Advertisement

Nova Scotia Supreme Court appoints monitor for SaltWire restructuring

A Supreme Court justice has appointed a monitor for the restructuring of SaltWire Network, which owns two dozens newspapers in Atlantic Canada, including the Chronicle Herald in Halifax.  (Craig Paisley/CBC - image credit)
A Supreme Court justice has appointed a monitor for the restructuring of SaltWire Network, which owns two dozens newspapers in Atlantic Canada, including the Chronicle Herald in Halifax. (Craig Paisley/CBC - image credit)

A Nova Scotia Supreme Court judge has brought some short-term stability to a company that owns nearly two dozen newspapers in Atlantic Canada.

SaltWire Network filed for credit protection earlier this week after its largest creditor, Fiera Private Debt, said the media company could not make good on a $32-million loan. SaltWire's overall debts exceed $63 million.

On Wednesday, Justice John Keith ruled KSV Advisory, Fiera's financial adviser, will be appointed monitor for the restructuring of SaltWire.

Keith dismissed SaltWire's application to have Grant Thornton appointed as monitor, calling it "unusual" to have competing applications in a case like this.

It makes more sense to have KSV as monitor since their staff have been working on the file for six months while Thornton only became involved in the situation last week, Keith said.

SaltWire's lawyer, Maurice Chiasson, argued KSV only cares about the economic interests of Fiera, which just wants to collect its debt. Chiasson suggested the lender doesn't care about the company's employees or the communities its newspapers serve.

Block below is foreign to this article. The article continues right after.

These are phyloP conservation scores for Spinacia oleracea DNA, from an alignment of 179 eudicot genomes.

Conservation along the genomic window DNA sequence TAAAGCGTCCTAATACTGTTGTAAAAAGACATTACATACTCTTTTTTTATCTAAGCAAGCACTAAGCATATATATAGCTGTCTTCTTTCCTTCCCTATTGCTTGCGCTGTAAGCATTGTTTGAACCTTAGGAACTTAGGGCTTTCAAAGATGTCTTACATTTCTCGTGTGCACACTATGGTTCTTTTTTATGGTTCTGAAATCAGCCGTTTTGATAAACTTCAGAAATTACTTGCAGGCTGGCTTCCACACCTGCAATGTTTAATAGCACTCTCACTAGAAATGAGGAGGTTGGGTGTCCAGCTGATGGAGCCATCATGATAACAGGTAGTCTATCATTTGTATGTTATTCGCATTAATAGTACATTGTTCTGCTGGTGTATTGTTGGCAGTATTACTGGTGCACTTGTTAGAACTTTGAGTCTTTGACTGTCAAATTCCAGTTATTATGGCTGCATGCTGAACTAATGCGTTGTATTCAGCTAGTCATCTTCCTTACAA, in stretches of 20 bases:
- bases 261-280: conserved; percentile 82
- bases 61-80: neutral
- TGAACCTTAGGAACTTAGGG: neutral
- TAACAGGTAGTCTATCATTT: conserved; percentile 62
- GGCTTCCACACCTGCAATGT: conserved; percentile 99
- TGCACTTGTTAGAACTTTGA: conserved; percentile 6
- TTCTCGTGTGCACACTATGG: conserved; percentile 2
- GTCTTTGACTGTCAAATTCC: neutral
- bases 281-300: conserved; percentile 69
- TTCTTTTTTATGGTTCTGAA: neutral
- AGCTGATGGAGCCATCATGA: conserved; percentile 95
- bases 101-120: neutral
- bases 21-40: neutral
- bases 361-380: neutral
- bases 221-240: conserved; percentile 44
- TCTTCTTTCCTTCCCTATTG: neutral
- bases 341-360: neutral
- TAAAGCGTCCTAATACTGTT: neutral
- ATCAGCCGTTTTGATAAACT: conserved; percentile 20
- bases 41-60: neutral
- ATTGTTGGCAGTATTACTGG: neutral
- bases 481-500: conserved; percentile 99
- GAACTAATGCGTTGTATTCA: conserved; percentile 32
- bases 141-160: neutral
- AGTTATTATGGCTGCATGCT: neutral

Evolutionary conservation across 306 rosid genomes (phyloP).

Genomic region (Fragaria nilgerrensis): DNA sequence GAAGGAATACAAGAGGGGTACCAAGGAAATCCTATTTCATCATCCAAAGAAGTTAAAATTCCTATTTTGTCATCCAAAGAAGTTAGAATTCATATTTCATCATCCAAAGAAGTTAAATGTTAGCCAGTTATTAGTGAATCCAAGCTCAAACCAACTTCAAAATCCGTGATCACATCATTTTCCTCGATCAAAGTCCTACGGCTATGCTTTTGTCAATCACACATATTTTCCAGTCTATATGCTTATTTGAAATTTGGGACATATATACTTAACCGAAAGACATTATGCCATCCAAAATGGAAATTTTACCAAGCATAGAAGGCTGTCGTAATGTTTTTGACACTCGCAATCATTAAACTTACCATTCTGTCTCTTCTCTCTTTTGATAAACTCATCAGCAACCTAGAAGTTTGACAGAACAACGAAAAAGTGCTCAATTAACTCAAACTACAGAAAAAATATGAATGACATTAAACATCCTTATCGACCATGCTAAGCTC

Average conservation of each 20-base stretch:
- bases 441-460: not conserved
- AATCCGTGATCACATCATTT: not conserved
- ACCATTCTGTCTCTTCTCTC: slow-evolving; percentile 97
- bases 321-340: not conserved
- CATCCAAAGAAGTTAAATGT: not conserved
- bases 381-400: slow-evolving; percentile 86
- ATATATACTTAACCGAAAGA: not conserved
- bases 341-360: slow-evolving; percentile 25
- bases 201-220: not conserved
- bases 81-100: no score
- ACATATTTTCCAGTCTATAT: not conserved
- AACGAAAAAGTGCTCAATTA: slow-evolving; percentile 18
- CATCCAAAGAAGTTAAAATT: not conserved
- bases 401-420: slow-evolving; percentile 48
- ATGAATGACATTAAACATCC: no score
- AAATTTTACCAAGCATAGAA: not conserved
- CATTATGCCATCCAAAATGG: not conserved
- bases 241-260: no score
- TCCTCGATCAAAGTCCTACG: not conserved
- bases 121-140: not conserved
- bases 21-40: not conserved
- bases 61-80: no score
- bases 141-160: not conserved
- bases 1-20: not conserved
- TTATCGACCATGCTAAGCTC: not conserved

Jennifer Stam, the lawyer representing Fiera, said going into Wednesday's hearing they wanted to assure the courtroom, the public and SaltWire that it has no intentions of shutting down the company and liquidating its assets.

Keith also ordered that Fiera provide SaltWire $500,000 in interim financial support to help the company survive the next 10 days.

No faith in management

Stam reiterated concerns outlined in court documents that Fiera has lost faith in SaltWire's management.

The management team has "displayed a repeated failure to properly manage" the business, court documents said.

Fiera isn't happy to be in this position with SaltWire, Stam told the courtroom, but the company has only made one-third of its payments to the lender in the last five years, totalling more than $26 million.

SaltWire Network CEO Mark Lever said in an affidavit that he has agreed to step down as part of the restructuring.

Last week, SaltWire was ordered to pay $500,000 as a security bond in connection to a separate legal matter relating to the 2017 purchase by SaltWire of more than two-dozen Transcontinental newspapers.

SaltWire was also recently ordered to pay $70,000 for failing to stay up to date with pension plan payments.

Back in court next week

The ruling on Wednesday only buys Saltwire 10 days as the matter is scheduled to return to Nova Scotia Supreme Court on March 22.

That hearing will focus on creating a plan for a more permanent form of SaltWire's restructuring.

Keith also said the union representing SaltWire and the pension plan should be included as any decisions on restructuring will impact them as well.

Some of SaltWire's daily newspapers include the Chronicle Herald and the Cape Breton Post in Nova Scotia, the Telegram in St. John's and the Guardian in Charlottetown. It also operates weekly newspapers.